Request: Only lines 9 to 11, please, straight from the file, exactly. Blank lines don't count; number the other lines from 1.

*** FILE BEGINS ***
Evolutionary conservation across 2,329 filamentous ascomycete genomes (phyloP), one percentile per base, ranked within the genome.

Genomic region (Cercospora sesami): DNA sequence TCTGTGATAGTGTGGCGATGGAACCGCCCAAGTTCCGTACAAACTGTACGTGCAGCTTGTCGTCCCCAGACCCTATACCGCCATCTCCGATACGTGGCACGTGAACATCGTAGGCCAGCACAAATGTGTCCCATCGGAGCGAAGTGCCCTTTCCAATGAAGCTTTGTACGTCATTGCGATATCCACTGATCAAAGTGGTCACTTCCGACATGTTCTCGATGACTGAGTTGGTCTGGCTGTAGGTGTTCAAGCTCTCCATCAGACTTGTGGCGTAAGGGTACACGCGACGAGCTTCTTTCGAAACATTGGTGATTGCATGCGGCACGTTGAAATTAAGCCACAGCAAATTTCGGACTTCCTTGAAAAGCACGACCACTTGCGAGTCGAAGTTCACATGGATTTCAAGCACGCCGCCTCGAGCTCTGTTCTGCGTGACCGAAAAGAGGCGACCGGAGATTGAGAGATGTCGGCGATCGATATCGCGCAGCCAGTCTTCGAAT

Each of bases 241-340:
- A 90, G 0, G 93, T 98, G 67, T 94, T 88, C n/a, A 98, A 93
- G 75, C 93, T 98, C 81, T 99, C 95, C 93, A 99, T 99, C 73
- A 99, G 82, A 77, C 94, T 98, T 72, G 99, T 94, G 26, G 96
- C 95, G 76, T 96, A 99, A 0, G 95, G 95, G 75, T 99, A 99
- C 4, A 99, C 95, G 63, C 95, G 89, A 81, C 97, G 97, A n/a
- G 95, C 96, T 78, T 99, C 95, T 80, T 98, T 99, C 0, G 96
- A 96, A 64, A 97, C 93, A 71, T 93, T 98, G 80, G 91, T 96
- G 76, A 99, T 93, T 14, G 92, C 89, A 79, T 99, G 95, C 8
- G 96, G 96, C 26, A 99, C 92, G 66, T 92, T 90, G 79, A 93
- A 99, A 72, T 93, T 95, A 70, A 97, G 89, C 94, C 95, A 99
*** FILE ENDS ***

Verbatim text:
- G 95, C 96, T 78, T 99, C 95, T 80, T 98, T 99, C 0, G 96
- A 96, A 64, A 97, C 93, A 71, T 93, T 98, G 80, G 91, T 96
- G 76, A 99, T 93, T 14, G 92, C 89, A 79, T 99, G 95, C 8